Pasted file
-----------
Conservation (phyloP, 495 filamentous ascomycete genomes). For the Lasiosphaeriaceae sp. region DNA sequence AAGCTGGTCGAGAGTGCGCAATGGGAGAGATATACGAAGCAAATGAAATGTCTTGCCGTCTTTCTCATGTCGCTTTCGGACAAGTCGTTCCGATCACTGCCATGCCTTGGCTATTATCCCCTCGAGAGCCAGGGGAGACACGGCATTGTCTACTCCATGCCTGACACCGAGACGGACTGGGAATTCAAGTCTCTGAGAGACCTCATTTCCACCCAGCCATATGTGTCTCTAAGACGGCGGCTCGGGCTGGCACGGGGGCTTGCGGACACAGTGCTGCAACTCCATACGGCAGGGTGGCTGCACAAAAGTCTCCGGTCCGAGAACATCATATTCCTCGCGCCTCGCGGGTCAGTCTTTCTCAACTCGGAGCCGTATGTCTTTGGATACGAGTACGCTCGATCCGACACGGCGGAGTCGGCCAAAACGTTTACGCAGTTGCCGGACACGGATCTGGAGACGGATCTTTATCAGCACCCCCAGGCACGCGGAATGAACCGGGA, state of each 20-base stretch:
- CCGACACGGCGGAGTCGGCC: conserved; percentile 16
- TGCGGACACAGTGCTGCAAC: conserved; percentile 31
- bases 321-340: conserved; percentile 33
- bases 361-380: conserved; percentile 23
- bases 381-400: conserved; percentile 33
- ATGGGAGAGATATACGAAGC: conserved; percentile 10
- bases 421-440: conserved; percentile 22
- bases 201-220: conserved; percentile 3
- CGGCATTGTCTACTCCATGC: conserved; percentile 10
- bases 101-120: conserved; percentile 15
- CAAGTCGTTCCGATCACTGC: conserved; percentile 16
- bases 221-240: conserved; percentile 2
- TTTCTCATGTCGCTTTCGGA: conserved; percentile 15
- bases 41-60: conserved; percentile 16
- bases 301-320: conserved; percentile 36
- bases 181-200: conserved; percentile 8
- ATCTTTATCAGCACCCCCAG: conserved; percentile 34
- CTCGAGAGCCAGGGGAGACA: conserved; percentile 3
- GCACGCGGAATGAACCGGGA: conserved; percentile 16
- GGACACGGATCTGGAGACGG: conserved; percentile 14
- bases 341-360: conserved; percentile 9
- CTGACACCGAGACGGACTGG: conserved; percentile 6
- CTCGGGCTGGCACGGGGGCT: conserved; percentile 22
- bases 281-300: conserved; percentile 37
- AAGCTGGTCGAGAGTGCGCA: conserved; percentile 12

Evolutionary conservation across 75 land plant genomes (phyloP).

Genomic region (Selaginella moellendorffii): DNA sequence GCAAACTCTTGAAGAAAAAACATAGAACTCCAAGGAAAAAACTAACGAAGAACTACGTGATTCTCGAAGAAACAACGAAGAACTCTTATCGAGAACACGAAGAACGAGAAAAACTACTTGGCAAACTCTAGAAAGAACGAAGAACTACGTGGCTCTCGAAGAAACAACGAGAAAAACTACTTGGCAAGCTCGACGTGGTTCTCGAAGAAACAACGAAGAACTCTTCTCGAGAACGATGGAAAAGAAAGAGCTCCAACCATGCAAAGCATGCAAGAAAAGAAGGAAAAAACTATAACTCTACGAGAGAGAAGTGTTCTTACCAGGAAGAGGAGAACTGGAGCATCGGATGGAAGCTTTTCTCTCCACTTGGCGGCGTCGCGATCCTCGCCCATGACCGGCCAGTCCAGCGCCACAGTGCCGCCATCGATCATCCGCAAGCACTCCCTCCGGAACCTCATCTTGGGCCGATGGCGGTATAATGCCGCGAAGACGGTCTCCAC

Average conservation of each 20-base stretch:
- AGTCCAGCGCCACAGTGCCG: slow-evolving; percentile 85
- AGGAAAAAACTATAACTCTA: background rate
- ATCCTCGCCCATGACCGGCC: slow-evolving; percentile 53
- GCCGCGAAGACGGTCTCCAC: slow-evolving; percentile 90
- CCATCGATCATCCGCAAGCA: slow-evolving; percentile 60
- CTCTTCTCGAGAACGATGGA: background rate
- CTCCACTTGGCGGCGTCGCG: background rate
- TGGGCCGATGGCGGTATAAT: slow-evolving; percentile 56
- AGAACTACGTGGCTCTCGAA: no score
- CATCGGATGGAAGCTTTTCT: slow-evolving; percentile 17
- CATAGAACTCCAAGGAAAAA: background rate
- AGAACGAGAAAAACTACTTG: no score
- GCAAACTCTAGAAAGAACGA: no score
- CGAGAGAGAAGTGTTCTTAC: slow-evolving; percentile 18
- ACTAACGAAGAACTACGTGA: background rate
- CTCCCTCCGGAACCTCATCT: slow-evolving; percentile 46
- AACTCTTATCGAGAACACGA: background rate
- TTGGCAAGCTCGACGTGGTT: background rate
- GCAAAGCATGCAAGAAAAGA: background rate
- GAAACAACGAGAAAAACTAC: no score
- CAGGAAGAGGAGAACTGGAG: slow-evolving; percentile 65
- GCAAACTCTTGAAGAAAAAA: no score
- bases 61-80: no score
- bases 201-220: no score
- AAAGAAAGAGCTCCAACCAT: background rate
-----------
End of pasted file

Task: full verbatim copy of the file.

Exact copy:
Conservation (phyloP, 495 filamentous ascomycete genomes). For the Lasiosphaeriaceae sp. region DNA sequence AAGCTGGTCGAGAGTGCGCAATGGGAGAGATATACGAAGCAAATGAAATGTCTTGCCGTCTTTCTCATGTCGCTTTCGGACAAGTCGTTCCGATCACTGCCATGCCTTGGCTATTATCCCCTCGAGAGCCAGGGGAGACACGGCATTGTCTACTCCATGCCTGACACCGAGACGGACTGGGAATTCAAGTCTCTGAGAGACCTCATTTCCACCCAGCCATATGTGTCTCTAAGACGGCGGCTCGGGCTGGCACGGGGGCTTGCGGACACAGTGCTGCAACTCCATACGGCAGGGTGGCTGCACAAAAGTCTCCGGTCCGAGAACATCATATTCCTCGCGCCTCGCGGGTCAGTCTTTCTCAACTCGGAGCCGTATGTCTTTGGATACGAGTACGCTCGATCCGACACGGCGGAGTCGGCCAAAACGTTTACGCAGTTGCCGGACACGGATCTGGAGACGGATCTTTATCAGCACCCCCAGGCACGCGGAATGAACCGGGA, state of each 20-base stretch:
- CCGACACGGCGGAGTCGGCC: conserved; percentile 16
- TGCGGACACAGTGCTGCAAC: conserved; percentile 31
- bases 321-340: conserved; percentile 33
- bases 361-380: conserved; percentile 23
- bases 381-400: conserved; percentile 33
- ATGGGAGAGATATACGAAGC: conserved; percentile 10
- bases 421-440: conserved; percentile 22
- bases 201-220: conserved; percentile 3
- CGGCATTGTCTACTCCATGC: conserved; percentile 10
- bases 101-120: conserved; percentile 15
- CAAGTCGTTCCGATCACTGC: conserved; percentile 16
- bases 221-240: conserved; percentile 2
- TTTCTCATGTCGCTTTCGGA: conserved; percentile 15
- bases 41-60: conserved; percentile 16
- bases 301-320: conserved; percentile 36
- bases 181-200: conserved; percentile 8
- ATCTTTATCAGCACCCCCAG: conserved; percentile 34
- CTCGAGAGCCAGGGGAGACA: conserved; percentile 3
- GCACGCGGAATGAACCGGGA: conserved; percentile 16
- GGACACGGATCTGGAGACGG: conserved; percentile 14
- bases 341-360: conserved; percentile 9
- CTGACACCGAGACGGACTGG: conserved; percentile 6
- CTCGGGCTGGCACGGGGGCT: conserved; percentile 22
- bases 281-300: conserved; percentile 37
- AAGCTGGTCGAGAGTGCGCA: conserved; percentile 12

Evolutionary conservation across 75 land plant genomes (phyloP).

Genomic region (Selaginella moellendorffii): DNA sequence GCAAACTCTTGAAGAAAAAACATAGAACTCCAAGGAAAAAACTAACGAAGAACTACGTGATTCTCGAAGAAACAACGAAGAACTCTTATCGAGAACACGAAGAACGAGAAAAACTACTTGGCAAACTCTAGAAAGAACGAAGAACTACGTGGCTCTCGAAGAAACAACGAGAAAAACTACTTGGCAAGCTCGACGTGGTTCTCGAAGAAACAACGAAGAACTCTTCTCGAGAACGATGGAAAAGAAAGAGCTCCAACCATGCAAAGCATGCAAGAAAAGAAGGAAAAAACTATAACTCTACGAGAGAGAAGTGTTCTTACCAGGAAGAGGAGAACTGGAGCATCGGATGGAAGCTTTTCTCTCCACTTGGCGGCGTCGCGATCCTCGCCCATGACCGGCCAGTCCAGCGCCACAGTGCCGCCATCGATCATCCGCAAGCACTCCCTCCGGAACCTCATCTTGGGCCGATGGCGGTATAATGCCGCGAAGACGGTCTCCAC

Average conservation of each 20-base stretch:
- AGTCCAGCGCCACAGTGCCG: slow-evolving; percentile 85
- AGGAAAAAACTATAACTCTA: background rate
- ATCCTCGCCCATGACCGGCC: slow-evolving; percentile 53
- GCCGCGAAGACGGTCTCCAC: slow-evolving; percentile 90
- CCATCGATCATCCGCAAGCA: slow-evolving; percentile 60
- CTCTTCTCGAGAACGATGGA: background rate
- CTCCACTTGGCGGCGTCGCG: background rate
- TGGGCCGATGGCGGTATAAT: slow-evolving; percentile 56
- AGAACTACGTGGCTCTCGAA: no score
- CATCGGATGGAAGCTTTTCT: slow-evolving; percentile 17
- CATAGAACTCCAAGGAAAAA: background rate
- AGAACGAGAAAAACTACTTG: no score
- GCAAACTCTAGAAAGAACGA: no score
- CGAGAGAGAAGTGTTCTTAC: slow-evolving; percentile 18
- ACTAACGAAGAACTACGTGA: background rate
- CTCCCTCCGGAACCTCATCT: slow-evolving; percentile 46
- AACTCTTATCGAGAACACGA: background rate
- TTGGCAAGCTCGACGTGGTT: background rate
- GCAAAGCATGCAAGAAAAGA: background rate
- GAAACAACGAGAAAAACTAC: no score
- CAGGAAGAGGAGAACTGGAG: slow-evolving; percentile 65
- GCAAACTCTTGAAGAAAAAA: no score
- bases 61-80: no score
- bases 201-220: no score
- AAAGAAAGAGCTCCAACCAT: background rate